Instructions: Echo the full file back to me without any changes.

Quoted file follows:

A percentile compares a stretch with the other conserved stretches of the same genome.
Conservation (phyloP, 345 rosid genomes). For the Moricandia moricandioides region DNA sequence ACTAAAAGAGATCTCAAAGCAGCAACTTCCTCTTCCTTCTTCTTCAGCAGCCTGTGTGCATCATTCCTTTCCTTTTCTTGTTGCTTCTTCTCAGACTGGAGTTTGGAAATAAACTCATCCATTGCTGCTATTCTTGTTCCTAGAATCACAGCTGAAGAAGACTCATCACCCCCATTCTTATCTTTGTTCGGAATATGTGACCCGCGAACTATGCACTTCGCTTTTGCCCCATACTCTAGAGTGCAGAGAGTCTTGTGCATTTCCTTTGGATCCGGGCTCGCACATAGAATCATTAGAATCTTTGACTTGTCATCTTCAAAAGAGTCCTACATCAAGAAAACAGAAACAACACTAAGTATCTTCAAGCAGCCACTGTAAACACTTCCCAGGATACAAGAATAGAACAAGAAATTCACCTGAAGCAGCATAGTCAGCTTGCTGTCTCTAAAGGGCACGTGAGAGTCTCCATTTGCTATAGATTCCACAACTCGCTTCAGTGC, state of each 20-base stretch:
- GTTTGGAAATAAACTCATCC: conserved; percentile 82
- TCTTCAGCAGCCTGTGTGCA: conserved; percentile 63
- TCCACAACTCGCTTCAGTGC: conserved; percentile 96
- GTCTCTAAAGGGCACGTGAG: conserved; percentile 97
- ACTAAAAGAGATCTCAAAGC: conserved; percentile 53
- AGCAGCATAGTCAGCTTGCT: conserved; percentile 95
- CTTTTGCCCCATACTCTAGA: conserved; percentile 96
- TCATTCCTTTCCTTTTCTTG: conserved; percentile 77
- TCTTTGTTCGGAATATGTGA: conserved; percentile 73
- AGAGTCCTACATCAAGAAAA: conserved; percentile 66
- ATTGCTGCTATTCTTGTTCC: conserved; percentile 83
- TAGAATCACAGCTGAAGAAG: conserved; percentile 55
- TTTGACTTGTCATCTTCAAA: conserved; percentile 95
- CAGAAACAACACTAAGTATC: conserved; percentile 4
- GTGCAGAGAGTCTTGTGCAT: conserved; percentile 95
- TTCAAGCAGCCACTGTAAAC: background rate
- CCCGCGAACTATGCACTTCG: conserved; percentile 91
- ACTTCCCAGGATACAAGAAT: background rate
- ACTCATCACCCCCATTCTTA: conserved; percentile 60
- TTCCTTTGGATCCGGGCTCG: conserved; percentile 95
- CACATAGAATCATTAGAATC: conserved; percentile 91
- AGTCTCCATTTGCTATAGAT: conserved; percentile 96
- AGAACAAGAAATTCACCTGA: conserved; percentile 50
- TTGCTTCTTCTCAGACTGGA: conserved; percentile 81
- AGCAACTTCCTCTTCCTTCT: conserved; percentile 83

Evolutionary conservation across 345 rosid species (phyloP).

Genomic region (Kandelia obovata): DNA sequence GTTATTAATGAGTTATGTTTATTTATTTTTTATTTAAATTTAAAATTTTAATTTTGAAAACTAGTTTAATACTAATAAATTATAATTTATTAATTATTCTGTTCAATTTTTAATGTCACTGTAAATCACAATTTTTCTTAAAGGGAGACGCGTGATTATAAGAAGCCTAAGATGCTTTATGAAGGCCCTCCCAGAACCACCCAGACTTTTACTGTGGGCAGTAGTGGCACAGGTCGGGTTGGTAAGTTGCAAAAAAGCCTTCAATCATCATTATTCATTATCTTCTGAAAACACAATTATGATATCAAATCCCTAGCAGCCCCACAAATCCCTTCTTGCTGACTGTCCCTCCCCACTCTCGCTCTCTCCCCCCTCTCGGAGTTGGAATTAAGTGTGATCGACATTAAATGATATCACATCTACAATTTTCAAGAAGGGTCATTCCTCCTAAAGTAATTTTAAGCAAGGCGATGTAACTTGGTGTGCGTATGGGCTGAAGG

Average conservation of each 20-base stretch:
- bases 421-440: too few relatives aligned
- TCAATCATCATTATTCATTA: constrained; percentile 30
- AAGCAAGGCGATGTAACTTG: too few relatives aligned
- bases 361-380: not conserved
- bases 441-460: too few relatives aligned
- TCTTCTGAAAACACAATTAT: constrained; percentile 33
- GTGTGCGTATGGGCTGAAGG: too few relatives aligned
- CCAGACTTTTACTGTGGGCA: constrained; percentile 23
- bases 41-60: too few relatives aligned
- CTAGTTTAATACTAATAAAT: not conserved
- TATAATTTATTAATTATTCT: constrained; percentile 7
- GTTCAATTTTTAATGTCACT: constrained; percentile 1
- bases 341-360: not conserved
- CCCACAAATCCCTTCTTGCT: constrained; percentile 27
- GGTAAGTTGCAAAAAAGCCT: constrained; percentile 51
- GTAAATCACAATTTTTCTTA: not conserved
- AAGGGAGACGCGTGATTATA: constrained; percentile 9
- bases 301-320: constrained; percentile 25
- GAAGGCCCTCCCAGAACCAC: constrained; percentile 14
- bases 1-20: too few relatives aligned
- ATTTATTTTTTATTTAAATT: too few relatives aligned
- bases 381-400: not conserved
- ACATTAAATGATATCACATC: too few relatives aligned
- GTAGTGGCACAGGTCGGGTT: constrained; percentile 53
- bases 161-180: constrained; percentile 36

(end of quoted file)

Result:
A percentile compares a stretch with the other conserved stretches of the same genome.
Conservation (phyloP, 345 rosid genomes). For the Moricandia moricandioides region DNA sequence ACTAAAAGAGATCTCAAAGCAGCAACTTCCTCTTCCTTCTTCTTCAGCAGCCTGTGTGCATCATTCCTTTCCTTTTCTTGTTGCTTCTTCTCAGACTGGAGTTTGGAAATAAACTCATCCATTGCTGCTATTCTTGTTCCTAGAATCACAGCTGAAGAAGACTCATCACCCCCATTCTTATCTTTGTTCGGAATATGTGACCCGCGAACTATGCACTTCGCTTTTGCCCCATACTCTAGAGTGCAGAGAGTCTTGTGCATTTCCTTTGGATCCGGGCTCGCACATAGAATCATTAGAATCTTTGACTTGTCATCTTCAAAAGAGTCCTACATCAAGAAAACAGAAACAACACTAAGTATCTTCAAGCAGCCACTGTAAACACTTCCCAGGATACAAGAATAGAACAAGAAATTCACCTGAAGCAGCATAGTCAGCTTGCTGTCTCTAAAGGGCACGTGAGAGTCTCCATTTGCTATAGATTCCACAACTCGCTTCAGTGC, state of each 20-base stretch:
- GTTTGGAAATAAACTCATCC: conserved; percentile 82
- TCTTCAGCAGCCTGTGTGCA: conserved; percentile 63
- TCCACAACTCGCTTCAGTGC: conserved; percentile 96
- GTCTCTAAAGGGCACGTGAG: conserved; percentile 97
- ACTAAAAGAGATCTCAAAGC: conserved; percentile 53
- AGCAGCATAGTCAGCTTGCT: conserved; percentile 95
- CTTTTGCCCCATACTCTAGA: conserved; percentile 96
- TCATTCCTTTCCTTTTCTTG: conserved; percentile 77
- TCTTTGTTCGGAATATGTGA: conserved; percentile 73
- AGAGTCCTACATCAAGAAAA: conserved; percentile 66
- ATTGCTGCTATTCTTGTTCC: conserved; percentile 83
- TAGAATCACAGCTGAAGAAG: conserved; percentile 55
- TTTGACTTGTCATCTTCAAA: conserved; percentile 95
- CAGAAACAACACTAAGTATC: conserved; percentile 4
- GTGCAGAGAGTCTTGTGCAT: conserved; percentile 95
- TTCAAGCAGCCACTGTAAAC: background rate
- CCCGCGAACTATGCACTTCG: conserved; percentile 91
- ACTTCCCAGGATACAAGAAT: background rate
- ACTCATCACCCCCATTCTTA: conserved; percentile 60
- TTCCTTTGGATCCGGGCTCG: conserved; percentile 95
- CACATAGAATCATTAGAATC: conserved; percentile 91
- AGTCTCCATTTGCTATAGAT: conserved; percentile 96
- AGAACAAGAAATTCACCTGA: conserved; percentile 50
- TTGCTTCTTCTCAGACTGGA: conserved; percentile 81
- AGCAACTTCCTCTTCCTTCT: conserved; percentile 83

Evolutionary conservation across 345 rosid species (phyloP).

Genomic region (Kandelia obovata): DNA sequence GTTATTAATGAGTTATGTTTATTTATTTTTTATTTAAATTTAAAATTTTAATTTTGAAAACTAGTTTAATACTAATAAATTATAATTTATTAATTATTCTGTTCAATTTTTAATGTCACTGTAAATCACAATTTTTCTTAAAGGGAGACGCGTGATTATAAGAAGCCTAAGATGCTTTATGAAGGCCCTCCCAGAACCACCCAGACTTTTACTGTGGGCAGTAGTGGCACAGGTCGGGTTGGTAAGTTGCAAAAAAGCCTTCAATCATCATTATTCATTATCTTCTGAAAACACAATTATGATATCAAATCCCTAGCAGCCCCACAAATCCCTTCTTGCTGACTGTCCCTCCCCACTCTCGCTCTCTCCCCCCTCTCGGAGTTGGAATTAAGTGTGATCGACATTAAATGATATCACATCTACAATTTTCAAGAAGGGTCATTCCTCCTAAAGTAATTTTAAGCAAGGCGATGTAACTTGGTGTGCGTATGGGCTGAAGG

Average conservation of each 20-base stretch:
- bases 421-440: too few relatives aligned
- TCAATCATCATTATTCATTA: constrained; percentile 30
- AAGCAAGGCGATGTAACTTG: too few relatives aligned
- bases 361-380: not conserved
- bases 441-460: too few relatives aligned
- TCTTCTGAAAACACAATTAT: constrained; percentile 33
- GTGTGCGTATGGGCTGAAGG: too few relatives aligned
- CCAGACTTTTACTGTGGGCA: constrained; percentile 23
- bases 41-60: too few relatives aligned
- CTAGTTTAATACTAATAAAT: not conserved
- TATAATTTATTAATTATTCT: constrained; percentile 7
- GTTCAATTTTTAATGTCACT: constrained; percentile 1
- bases 341-360: not conserved
- CCCACAAATCCCTTCTTGCT: constrained; percentile 27
- GGTAAGTTGCAAAAAAGCCT: constrained; percentile 51
- GTAAATCACAATTTTTCTTA: not conserved
- AAGGGAGACGCGTGATTATA: constrained; percentile 9
- bases 301-320: constrained; percentile 25
- GAAGGCCCTCCCAGAACCAC: constrained; percentile 14
- bases 1-20: too few relatives aligned
- ATTTATTTTTTATTTAAATT: too few relatives aligned
- bases 381-400: not conserved
- ACATTAAATGATATCACATC: too few relatives aligned
- GTAGTGGCACAGGTCGGGTT: constrained; percentile 53
- bases 161-180: constrained; percentile 36